TRANSforming InTerprofessional Cardiovascular Prevention in Primary Care (TRANSIT)
The TRANSIT program is a program to TRANSform InTerprofessional clinical practices to improve cardiovascular prevention in primary care. It addresses priorities in primary care relevant to the Chronic Care Model (Wagner 2001): self-management support, delivery-system design, and management of clinical information.
The program includes :
- a case manager nurse to coordinate and provide care and follow up;
- clinical protocols and tools to support interprofessional and systematic follow up;
- training for clinicians to use the electronic directory of regional health resources;
- patient's personalized cardiovascular health booklet;
- training for clinicians to perform motivational interviews;
- tools to promote group sessions for patient education on cholesterol, hypertension, and diabetes.
The general OBJECTIVE of this trial is to evaluate and compare two STRATEGIES for implementing the TRANSIT program in Family Medicine Groups (FMGs):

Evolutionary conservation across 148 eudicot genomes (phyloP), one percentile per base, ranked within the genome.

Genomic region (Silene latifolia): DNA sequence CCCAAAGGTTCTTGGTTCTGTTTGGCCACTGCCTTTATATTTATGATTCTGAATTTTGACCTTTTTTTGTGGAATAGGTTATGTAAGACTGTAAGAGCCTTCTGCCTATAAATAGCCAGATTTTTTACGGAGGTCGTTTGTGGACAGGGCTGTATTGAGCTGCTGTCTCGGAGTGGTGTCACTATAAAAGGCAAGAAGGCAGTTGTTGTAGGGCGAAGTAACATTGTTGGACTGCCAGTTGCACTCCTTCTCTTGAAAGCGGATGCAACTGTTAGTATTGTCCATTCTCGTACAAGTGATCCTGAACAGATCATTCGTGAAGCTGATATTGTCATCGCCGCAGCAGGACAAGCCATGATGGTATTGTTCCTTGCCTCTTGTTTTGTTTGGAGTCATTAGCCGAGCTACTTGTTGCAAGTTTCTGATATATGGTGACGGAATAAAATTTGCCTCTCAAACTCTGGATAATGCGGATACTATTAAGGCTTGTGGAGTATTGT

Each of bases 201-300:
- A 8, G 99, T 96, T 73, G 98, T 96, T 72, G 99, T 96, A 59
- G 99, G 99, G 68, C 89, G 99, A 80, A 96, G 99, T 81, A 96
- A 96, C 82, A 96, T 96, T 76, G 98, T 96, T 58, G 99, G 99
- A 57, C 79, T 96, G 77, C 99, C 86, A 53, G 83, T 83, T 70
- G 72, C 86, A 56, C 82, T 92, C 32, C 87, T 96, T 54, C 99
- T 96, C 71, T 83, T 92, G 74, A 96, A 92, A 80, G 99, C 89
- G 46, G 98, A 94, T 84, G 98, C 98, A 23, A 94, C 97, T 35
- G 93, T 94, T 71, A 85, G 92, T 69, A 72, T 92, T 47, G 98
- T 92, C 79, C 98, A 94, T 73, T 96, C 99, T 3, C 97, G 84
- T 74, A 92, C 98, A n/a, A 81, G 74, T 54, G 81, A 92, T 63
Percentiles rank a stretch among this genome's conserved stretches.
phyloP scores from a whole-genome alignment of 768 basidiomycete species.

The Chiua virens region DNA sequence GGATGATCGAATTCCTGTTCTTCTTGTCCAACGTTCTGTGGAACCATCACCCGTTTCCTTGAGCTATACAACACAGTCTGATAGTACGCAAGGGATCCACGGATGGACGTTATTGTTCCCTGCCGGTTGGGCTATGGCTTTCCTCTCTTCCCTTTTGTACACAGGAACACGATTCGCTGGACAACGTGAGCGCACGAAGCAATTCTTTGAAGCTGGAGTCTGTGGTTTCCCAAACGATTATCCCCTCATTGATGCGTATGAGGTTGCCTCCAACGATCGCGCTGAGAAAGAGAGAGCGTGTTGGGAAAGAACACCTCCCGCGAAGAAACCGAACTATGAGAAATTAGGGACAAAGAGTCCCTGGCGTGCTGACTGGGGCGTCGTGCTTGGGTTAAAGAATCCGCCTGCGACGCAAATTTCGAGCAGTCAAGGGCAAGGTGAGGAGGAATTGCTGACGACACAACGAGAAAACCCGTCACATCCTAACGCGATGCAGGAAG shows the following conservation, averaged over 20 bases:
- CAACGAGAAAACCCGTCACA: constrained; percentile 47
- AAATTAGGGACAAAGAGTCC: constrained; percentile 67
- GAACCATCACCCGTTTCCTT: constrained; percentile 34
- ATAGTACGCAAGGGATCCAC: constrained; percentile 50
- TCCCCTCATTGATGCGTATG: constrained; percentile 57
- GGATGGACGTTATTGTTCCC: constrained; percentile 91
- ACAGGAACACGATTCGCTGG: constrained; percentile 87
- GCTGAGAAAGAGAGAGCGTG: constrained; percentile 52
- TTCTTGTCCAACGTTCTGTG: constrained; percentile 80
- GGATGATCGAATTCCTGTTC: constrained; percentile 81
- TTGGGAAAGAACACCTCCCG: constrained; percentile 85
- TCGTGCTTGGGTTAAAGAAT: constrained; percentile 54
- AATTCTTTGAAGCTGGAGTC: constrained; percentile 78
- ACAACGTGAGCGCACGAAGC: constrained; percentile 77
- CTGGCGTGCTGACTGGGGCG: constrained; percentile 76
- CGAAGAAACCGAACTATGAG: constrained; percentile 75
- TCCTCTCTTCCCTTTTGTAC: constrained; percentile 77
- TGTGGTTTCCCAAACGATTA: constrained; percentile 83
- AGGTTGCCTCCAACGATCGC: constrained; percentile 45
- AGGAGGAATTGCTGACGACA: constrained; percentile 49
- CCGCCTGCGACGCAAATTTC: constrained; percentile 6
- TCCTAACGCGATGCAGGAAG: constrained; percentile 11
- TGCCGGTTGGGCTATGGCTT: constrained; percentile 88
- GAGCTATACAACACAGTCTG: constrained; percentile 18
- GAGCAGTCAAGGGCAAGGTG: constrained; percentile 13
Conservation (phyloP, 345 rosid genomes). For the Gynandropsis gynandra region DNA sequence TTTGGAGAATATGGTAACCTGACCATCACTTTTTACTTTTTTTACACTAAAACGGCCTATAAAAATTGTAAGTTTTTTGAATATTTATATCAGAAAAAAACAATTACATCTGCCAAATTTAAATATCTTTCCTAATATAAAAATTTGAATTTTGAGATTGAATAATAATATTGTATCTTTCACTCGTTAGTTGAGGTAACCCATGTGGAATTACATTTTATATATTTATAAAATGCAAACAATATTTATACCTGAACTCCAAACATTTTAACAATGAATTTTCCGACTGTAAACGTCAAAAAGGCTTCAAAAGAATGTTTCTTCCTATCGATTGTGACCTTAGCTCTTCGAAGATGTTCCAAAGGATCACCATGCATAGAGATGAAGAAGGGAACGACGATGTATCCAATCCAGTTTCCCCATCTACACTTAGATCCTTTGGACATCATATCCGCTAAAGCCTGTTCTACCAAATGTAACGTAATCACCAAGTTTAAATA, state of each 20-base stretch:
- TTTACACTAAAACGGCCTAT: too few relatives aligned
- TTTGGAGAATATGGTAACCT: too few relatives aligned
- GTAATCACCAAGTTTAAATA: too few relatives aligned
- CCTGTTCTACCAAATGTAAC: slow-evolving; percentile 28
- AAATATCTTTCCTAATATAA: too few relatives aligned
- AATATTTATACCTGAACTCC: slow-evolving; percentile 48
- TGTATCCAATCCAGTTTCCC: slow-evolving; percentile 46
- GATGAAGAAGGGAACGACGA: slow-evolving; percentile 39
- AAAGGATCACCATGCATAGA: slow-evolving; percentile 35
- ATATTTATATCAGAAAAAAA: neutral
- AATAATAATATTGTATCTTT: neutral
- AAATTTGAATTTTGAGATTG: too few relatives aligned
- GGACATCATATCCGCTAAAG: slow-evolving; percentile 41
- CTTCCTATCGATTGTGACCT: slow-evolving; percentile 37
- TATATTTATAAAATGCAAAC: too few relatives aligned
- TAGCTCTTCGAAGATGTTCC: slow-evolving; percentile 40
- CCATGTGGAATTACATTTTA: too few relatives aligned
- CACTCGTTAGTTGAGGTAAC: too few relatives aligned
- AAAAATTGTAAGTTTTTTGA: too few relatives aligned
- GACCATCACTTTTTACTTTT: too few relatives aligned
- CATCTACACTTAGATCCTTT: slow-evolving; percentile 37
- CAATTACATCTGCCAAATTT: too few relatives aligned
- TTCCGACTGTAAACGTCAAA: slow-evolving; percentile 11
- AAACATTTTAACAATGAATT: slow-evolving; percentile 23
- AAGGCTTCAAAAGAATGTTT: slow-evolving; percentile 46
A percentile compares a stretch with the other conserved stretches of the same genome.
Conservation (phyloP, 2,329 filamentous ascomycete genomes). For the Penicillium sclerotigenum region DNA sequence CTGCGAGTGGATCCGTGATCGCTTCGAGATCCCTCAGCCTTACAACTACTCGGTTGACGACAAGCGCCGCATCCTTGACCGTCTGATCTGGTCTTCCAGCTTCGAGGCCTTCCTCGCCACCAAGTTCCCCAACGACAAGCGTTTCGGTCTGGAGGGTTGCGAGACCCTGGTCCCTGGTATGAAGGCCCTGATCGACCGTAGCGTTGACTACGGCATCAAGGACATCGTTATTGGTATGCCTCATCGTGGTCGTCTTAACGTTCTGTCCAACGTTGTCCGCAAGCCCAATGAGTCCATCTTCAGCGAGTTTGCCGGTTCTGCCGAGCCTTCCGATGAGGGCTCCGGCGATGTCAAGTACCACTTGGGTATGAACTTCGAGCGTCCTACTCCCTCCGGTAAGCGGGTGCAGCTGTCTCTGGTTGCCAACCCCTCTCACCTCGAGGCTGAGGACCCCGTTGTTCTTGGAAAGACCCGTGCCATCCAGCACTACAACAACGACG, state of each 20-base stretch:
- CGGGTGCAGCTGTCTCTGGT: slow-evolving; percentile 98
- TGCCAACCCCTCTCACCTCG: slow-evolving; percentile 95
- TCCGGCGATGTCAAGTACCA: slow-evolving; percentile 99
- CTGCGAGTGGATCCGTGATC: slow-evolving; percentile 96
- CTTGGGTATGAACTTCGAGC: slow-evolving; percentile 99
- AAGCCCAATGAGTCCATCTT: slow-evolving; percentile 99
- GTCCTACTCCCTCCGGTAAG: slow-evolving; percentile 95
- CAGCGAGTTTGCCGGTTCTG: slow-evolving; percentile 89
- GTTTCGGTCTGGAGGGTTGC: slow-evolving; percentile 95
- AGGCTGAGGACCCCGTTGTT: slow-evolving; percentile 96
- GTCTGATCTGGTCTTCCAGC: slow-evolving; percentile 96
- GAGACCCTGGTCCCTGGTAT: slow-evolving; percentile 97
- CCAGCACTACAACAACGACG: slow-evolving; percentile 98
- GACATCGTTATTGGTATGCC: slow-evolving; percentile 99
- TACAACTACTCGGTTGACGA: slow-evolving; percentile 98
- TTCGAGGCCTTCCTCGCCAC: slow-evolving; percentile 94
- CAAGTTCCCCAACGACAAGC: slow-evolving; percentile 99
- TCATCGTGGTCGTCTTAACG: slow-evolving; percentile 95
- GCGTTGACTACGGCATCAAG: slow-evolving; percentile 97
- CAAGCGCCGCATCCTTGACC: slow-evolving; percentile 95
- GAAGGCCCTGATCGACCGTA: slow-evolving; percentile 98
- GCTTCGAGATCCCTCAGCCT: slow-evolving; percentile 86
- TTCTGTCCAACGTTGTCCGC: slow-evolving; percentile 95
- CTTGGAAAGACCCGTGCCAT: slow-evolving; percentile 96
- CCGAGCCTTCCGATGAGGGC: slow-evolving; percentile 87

- facilitation, and
- passive diffusion.
Passive diffusion is the usual strategy where clinicians implement an intervention program by themselves. Facilitation is a strategy whereby a facilitator provides support to a team of clinicians to help them introduce the changes required to implement the program into practice.
The hypothesis is that facilitation will be more efficacious to implement the program than passive diffusion:
- it will enhance the provision of cardiovascular preventive care;
- it will enhance interprofessional collaboration;
- it will enable more efficaciously the implementation of new clinical processes;
- it will improve patient clinical outcomes;
- it will cost more in the short term, but will have positive economic impact in the long term;
- there will be less "undesired effects" of all types related to implementation.